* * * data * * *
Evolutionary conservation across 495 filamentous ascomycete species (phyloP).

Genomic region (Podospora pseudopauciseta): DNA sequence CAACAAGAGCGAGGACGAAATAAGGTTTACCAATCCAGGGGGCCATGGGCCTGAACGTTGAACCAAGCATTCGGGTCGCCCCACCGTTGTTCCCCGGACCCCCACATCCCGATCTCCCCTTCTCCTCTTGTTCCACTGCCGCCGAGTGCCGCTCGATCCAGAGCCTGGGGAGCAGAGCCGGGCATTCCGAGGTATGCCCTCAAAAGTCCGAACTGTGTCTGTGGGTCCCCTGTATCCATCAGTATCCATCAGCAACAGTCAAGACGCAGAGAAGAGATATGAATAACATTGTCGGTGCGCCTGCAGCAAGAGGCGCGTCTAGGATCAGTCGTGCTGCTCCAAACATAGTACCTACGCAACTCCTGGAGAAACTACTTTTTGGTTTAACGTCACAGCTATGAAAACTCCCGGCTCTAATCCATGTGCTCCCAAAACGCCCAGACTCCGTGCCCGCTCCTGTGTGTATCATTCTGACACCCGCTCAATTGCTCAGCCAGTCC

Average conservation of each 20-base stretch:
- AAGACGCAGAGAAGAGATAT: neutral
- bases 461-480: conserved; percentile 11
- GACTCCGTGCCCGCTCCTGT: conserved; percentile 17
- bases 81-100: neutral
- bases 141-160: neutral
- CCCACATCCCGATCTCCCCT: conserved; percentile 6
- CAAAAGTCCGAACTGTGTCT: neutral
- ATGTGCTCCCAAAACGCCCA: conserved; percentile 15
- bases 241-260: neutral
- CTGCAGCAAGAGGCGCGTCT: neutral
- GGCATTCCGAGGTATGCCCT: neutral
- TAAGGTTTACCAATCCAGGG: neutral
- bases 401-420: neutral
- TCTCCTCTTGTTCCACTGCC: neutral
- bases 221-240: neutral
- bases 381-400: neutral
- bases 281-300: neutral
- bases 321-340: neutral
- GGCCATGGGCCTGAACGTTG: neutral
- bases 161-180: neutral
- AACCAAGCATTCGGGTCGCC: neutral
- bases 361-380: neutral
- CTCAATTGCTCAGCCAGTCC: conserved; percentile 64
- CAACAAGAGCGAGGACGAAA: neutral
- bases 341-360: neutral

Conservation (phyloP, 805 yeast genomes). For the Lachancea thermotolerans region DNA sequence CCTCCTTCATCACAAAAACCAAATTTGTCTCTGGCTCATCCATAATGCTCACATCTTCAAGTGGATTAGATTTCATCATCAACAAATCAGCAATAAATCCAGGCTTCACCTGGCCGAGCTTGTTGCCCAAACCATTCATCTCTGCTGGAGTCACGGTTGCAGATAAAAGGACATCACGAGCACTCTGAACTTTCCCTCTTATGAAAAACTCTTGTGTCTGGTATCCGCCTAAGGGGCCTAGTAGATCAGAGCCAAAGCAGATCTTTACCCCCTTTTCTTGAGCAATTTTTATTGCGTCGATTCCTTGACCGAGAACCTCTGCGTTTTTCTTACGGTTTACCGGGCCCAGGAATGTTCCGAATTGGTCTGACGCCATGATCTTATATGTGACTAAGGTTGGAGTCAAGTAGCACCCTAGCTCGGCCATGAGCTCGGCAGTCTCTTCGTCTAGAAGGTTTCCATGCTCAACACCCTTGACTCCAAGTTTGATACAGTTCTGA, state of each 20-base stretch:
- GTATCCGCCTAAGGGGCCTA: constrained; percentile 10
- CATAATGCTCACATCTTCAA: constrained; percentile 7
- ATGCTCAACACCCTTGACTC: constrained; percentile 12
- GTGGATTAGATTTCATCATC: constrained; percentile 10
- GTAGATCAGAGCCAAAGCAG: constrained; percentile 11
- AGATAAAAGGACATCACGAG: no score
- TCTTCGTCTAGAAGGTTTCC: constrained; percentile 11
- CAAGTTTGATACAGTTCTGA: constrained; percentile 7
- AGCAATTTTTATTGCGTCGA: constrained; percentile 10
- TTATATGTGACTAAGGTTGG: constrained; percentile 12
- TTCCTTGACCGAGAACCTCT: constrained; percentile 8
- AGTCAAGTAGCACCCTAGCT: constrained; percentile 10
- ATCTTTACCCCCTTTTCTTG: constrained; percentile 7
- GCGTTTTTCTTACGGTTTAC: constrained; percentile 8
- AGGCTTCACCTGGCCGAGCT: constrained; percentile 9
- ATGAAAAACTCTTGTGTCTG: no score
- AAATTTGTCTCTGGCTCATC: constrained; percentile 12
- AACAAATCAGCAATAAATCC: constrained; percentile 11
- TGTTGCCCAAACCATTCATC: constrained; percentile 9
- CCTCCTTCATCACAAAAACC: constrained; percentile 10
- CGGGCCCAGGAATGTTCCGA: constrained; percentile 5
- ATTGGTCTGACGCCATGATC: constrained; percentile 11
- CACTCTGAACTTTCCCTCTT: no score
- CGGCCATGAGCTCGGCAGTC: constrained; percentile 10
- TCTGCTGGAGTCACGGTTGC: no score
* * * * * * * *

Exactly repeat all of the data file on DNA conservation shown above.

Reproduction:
Evolutionary conservation across 495 filamentous ascomycete species (phyloP).

Genomic region (Podospora pseudopauciseta): DNA sequence CAACAAGAGCGAGGACGAAATAAGGTTTACCAATCCAGGGGGCCATGGGCCTGAACGTTGAACCAAGCATTCGGGTCGCCCCACCGTTGTTCCCCGGACCCCCACATCCCGATCTCCCCTTCTCCTCTTGTTCCACTGCCGCCGAGTGCCGCTCGATCCAGAGCCTGGGGAGCAGAGCCGGGCATTCCGAGGTATGCCCTCAAAAGTCCGAACTGTGTCTGTGGGTCCCCTGTATCCATCAGTATCCATCAGCAACAGTCAAGACGCAGAGAAGAGATATGAATAACATTGTCGGTGCGCCTGCAGCAAGAGGCGCGTCTAGGATCAGTCGTGCTGCTCCAAACATAGTACCTACGCAACTCCTGGAGAAACTACTTTTTGGTTTAACGTCACAGCTATGAAAACTCCCGGCTCTAATCCATGTGCTCCCAAAACGCCCAGACTCCGTGCCCGCTCCTGTGTGTATCATTCTGACACCCGCTCAATTGCTCAGCCAGTCC

Average conservation of each 20-base stretch:
- AAGACGCAGAGAAGAGATAT: neutral
- bases 461-480: conserved; percentile 11
- GACTCCGTGCCCGCTCCTGT: conserved; percentile 17
- bases 81-100: neutral
- bases 141-160: neutral
- CCCACATCCCGATCTCCCCT: conserved; percentile 6
- CAAAAGTCCGAACTGTGTCT: neutral
- ATGTGCTCCCAAAACGCCCA: conserved; percentile 15
- bases 241-260: neutral
- CTGCAGCAAGAGGCGCGTCT: neutral
- GGCATTCCGAGGTATGCCCT: neutral
- TAAGGTTTACCAATCCAGGG: neutral
- bases 401-420: neutral
- TCTCCTCTTGTTCCACTGCC: neutral
- bases 221-240: neutral
- bases 381-400: neutral
- bases 281-300: neutral
- bases 321-340: neutral
- GGCCATGGGCCTGAACGTTG: neutral
- bases 161-180: neutral
- AACCAAGCATTCGGGTCGCC: neutral
- bases 361-380: neutral
- CTCAATTGCTCAGCCAGTCC: conserved; percentile 64
- CAACAAGAGCGAGGACGAAA: neutral
- bases 341-360: neutral

Conservation (phyloP, 805 yeast genomes). For the Lachancea thermotolerans region DNA sequence CCTCCTTCATCACAAAAACCAAATTTGTCTCTGGCTCATCCATAATGCTCACATCTTCAAGTGGATTAGATTTCATCATCAACAAATCAGCAATAAATCCAGGCTTCACCTGGCCGAGCTTGTTGCCCAAACCATTCATCTCTGCTGGAGTCACGGTTGCAGATAAAAGGACATCACGAGCACTCTGAACTTTCCCTCTTATGAAAAACTCTTGTGTCTGGTATCCGCCTAAGGGGCCTAGTAGATCAGAGCCAAAGCAGATCTTTACCCCCTTTTCTTGAGCAATTTTTATTGCGTCGATTCCTTGACCGAGAACCTCTGCGTTTTTCTTACGGTTTACCGGGCCCAGGAATGTTCCGAATTGGTCTGACGCCATGATCTTATATGTGACTAAGGTTGGAGTCAAGTAGCACCCTAGCTCGGCCATGAGCTCGGCAGTCTCTTCGTCTAGAAGGTTTCCATGCTCAACACCCTTGACTCCAAGTTTGATACAGTTCTGA, state of each 20-base stretch:
- GTATCCGCCTAAGGGGCCTA: constrained; percentile 10
- CATAATGCTCACATCTTCAA: constrained; percentile 7
- ATGCTCAACACCCTTGACTC: constrained; percentile 12
- GTGGATTAGATTTCATCATC: constrained; percentile 10
- GTAGATCAGAGCCAAAGCAG: constrained; percentile 11
- AGATAAAAGGACATCACGAG: no score
- TCTTCGTCTAGAAGGTTTCC: constrained; percentile 11
- CAAGTTTGATACAGTTCTGA: constrained; percentile 7
- AGCAATTTTTATTGCGTCGA: constrained; percentile 10
- TTATATGTGACTAAGGTTGG: constrained; percentile 12
- TTCCTTGACCGAGAACCTCT: constrained; percentile 8
- AGTCAAGTAGCACCCTAGCT: constrained; percentile 10
- ATCTTTACCCCCTTTTCTTG: constrained; percentile 7
- GCGTTTTTCTTACGGTTTAC: constrained; percentile 8
- AGGCTTCACCTGGCCGAGCT: constrained; percentile 9
- ATGAAAAACTCTTGTGTCTG: no score
- AAATTTGTCTCTGGCTCATC: constrained; percentile 12
- AACAAATCAGCAATAAATCC: constrained; percentile 11
- TGTTGCCCAAACCATTCATC: constrained; percentile 9
- CCTCCTTCATCACAAAAACC: constrained; percentile 10
- CGGGCCCAGGAATGTTCCGA: constrained; percentile 5
- ATTGGTCTGACGCCATGATC: constrained; percentile 11
- CACTCTGAACTTTCCCTCTT: no score
- CGGCCATGAGCTCGGCAGTC: constrained; percentile 10
- TCTGCTGGAGTCACGGTTGC: no score